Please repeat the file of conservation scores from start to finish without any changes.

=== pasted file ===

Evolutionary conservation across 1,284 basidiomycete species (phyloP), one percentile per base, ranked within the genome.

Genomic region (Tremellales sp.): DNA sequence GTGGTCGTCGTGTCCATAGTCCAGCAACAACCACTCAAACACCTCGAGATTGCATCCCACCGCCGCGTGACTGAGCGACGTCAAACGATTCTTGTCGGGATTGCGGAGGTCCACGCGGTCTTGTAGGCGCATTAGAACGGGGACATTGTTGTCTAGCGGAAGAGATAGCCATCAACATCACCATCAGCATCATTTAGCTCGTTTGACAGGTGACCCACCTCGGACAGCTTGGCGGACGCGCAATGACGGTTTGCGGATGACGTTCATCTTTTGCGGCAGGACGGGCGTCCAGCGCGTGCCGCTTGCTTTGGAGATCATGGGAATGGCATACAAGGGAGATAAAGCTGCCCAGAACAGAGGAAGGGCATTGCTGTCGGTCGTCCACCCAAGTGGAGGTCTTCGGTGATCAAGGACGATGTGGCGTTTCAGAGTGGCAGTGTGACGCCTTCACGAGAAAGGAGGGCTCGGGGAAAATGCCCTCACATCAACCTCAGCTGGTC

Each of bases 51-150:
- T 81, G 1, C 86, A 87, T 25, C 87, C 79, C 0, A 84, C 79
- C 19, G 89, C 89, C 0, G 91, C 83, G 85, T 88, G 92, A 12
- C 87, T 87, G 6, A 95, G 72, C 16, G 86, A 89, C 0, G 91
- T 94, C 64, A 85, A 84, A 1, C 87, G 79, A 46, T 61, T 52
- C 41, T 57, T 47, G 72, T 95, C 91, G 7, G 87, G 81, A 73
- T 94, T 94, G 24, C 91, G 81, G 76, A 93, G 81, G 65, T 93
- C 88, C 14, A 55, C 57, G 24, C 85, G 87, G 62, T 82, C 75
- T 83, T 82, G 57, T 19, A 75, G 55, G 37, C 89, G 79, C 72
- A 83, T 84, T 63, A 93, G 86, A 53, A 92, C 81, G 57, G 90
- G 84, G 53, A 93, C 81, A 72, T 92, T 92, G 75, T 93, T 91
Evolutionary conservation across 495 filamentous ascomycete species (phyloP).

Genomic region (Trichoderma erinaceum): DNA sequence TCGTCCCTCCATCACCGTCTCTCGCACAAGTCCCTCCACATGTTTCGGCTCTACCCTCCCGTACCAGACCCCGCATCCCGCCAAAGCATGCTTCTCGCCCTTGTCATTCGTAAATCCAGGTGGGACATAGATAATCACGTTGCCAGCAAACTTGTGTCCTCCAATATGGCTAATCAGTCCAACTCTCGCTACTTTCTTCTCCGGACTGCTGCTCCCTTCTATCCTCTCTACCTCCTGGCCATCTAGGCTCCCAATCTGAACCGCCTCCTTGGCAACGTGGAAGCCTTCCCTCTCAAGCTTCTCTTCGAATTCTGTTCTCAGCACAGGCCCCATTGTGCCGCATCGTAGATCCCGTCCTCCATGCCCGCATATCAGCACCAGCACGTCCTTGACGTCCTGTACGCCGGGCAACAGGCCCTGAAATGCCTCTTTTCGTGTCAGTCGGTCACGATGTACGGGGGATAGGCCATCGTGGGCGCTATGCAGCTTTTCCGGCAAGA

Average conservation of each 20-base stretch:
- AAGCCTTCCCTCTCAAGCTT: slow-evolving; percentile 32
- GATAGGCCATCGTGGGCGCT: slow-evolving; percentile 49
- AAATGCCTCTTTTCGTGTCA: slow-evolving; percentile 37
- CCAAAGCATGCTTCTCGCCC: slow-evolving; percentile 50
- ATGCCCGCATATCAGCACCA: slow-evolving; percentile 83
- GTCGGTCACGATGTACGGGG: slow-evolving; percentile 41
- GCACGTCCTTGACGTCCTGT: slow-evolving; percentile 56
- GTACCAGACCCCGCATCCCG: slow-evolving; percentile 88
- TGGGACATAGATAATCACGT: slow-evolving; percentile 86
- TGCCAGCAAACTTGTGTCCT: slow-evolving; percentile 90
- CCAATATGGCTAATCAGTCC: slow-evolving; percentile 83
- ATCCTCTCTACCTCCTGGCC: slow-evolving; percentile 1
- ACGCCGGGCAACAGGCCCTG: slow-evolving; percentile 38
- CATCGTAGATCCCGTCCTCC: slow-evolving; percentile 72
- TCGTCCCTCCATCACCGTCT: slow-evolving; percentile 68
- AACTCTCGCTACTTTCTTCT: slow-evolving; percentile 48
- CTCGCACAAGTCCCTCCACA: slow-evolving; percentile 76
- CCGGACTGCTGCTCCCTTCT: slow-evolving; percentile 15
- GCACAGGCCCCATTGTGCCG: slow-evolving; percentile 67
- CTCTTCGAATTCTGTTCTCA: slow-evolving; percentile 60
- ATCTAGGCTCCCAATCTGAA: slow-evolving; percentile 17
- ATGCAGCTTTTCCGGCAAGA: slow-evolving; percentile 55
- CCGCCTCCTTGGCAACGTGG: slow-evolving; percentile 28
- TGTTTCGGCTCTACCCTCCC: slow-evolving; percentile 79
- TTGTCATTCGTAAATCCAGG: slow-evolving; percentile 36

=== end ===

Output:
Evolutionary conservation across 1,284 basidiomycete species (phyloP), one percentile per base, ranked within the genome.

Genomic region (Tremellales sp.): DNA sequence GTGGTCGTCGTGTCCATAGTCCAGCAACAACCACTCAAACACCTCGAGATTGCATCCCACCGCCGCGTGACTGAGCGACGTCAAACGATTCTTGTCGGGATTGCGGAGGTCCACGCGGTCTTGTAGGCGCATTAGAACGGGGACATTGTTGTCTAGCGGAAGAGATAGCCATCAACATCACCATCAGCATCATTTAGCTCGTTTGACAGGTGACCCACCTCGGACAGCTTGGCGGACGCGCAATGACGGTTTGCGGATGACGTTCATCTTTTGCGGCAGGACGGGCGTCCAGCGCGTGCCGCTTGCTTTGGAGATCATGGGAATGGCATACAAGGGAGATAAAGCTGCCCAGAACAGAGGAAGGGCATTGCTGTCGGTCGTCCACCCAAGTGGAGGTCTTCGGTGATCAAGGACGATGTGGCGTTTCAGAGTGGCAGTGTGACGCCTTCACGAGAAAGGAGGGCTCGGGGAAAATGCCCTCACATCAACCTCAGCTGGTC

Each of bases 51-150:
- T 81, G 1, C 86, A 87, T 25, C 87, C 79, C 0, A 84, C 79
- C 19, G 89, C 89, C 0, G 91, C 83, G 85, T 88, G 92, A 12
- C 87, T 87, G 6, A 95, G 72, C 16, G 86, A 89, C 0, G 91
- T 94, C 64, A 85, A 84, A 1, C 87, G 79, A 46, T 61, T 52
- C 41, T 57, T 47, G 72, T 95, C 91, G 7, G 87, G 81, A 73
- T 94, T 94, G 24, C 91, G 81, G 76, A 93, G 81, G 65, T 93
- C 88, C 14, A 55, C 57, G 24, C 85, G 87, G 62, T 82, C 75
- T 83, T 82, G 57, T 19, A 75, G 55, G 37, C 89, G 79, C 72
- A 83, T 84, T 63, A 93, G 86, A 53, A 92, C 81, G 57, G 90
- G 84, G 53, A 93, C 81, A 72, T 92, T 92, G 75, T 93, T 91
Evolutionary conservation across 495 filamentous ascomycete species (phyloP).

Genomic region (Trichoderma erinaceum): DNA sequence TCGTCCCTCCATCACCGTCTCTCGCACAAGTCCCTCCACATGTTTCGGCTCTACCCTCCCGTACCAGACCCCGCATCCCGCCAAAGCATGCTTCTCGCCCTTGTCATTCGTAAATCCAGGTGGGACATAGATAATCACGTTGCCAGCAAACTTGTGTCCTCCAATATGGCTAATCAGTCCAACTCTCGCTACTTTCTTCTCCGGACTGCTGCTCCCTTCTATCCTCTCTACCTCCTGGCCATCTAGGCTCCCAATCTGAACCGCCTCCTTGGCAACGTGGAAGCCTTCCCTCTCAAGCTTCTCTTCGAATTCTGTTCTCAGCACAGGCCCCATTGTGCCGCATCGTAGATCCCGTCCTCCATGCCCGCATATCAGCACCAGCACGTCCTTGACGTCCTGTACGCCGGGCAACAGGCCCTGAAATGCCTCTTTTCGTGTCAGTCGGTCACGATGTACGGGGGATAGGCCATCGTGGGCGCTATGCAGCTTTTCCGGCAAGA

Average conservation of each 20-base stretch:
- AAGCCTTCCCTCTCAAGCTT: slow-evolving; percentile 32
- GATAGGCCATCGTGGGCGCT: slow-evolving; percentile 49
- AAATGCCTCTTTTCGTGTCA: slow-evolving; percentile 37
- CCAAAGCATGCTTCTCGCCC: slow-evolving; percentile 50
- ATGCCCGCATATCAGCACCA: slow-evolving; percentile 83
- GTCGGTCACGATGTACGGGG: slow-evolving; percentile 41
- GCACGTCCTTGACGTCCTGT: slow-evolving; percentile 56
- GTACCAGACCCCGCATCCCG: slow-evolving; percentile 88
- TGGGACATAGATAATCACGT: slow-evolving; percentile 86
- TGCCAGCAAACTTGTGTCCT: slow-evolving; percentile 90
- CCAATATGGCTAATCAGTCC: slow-evolving; percentile 83
- ATCCTCTCTACCTCCTGGCC: slow-evolving; percentile 1
- ACGCCGGGCAACAGGCCCTG: slow-evolving; percentile 38
- CATCGTAGATCCCGTCCTCC: slow-evolving; percentile 72
- TCGTCCCTCCATCACCGTCT: slow-evolving; percentile 68
- AACTCTCGCTACTTTCTTCT: slow-evolving; percentile 48
- CTCGCACAAGTCCCTCCACA: slow-evolving; percentile 76
- CCGGACTGCTGCTCCCTTCT: slow-evolving; percentile 15
- GCACAGGCCCCATTGTGCCG: slow-evolving; percentile 67
- CTCTTCGAATTCTGTTCTCA: slow-evolving; percentile 60
- ATCTAGGCTCCCAATCTGAA: slow-evolving; percentile 17
- ATGCAGCTTTTCCGGCAAGA: slow-evolving; percentile 55
- CCGCCTCCTTGGCAACGTGG: slow-evolving; percentile 28
- TGTTTCGGCTCTACCCTCCC: slow-evolving; percentile 79
- TTGTCATTCGTAAATCCAGG: slow-evolving; percentile 36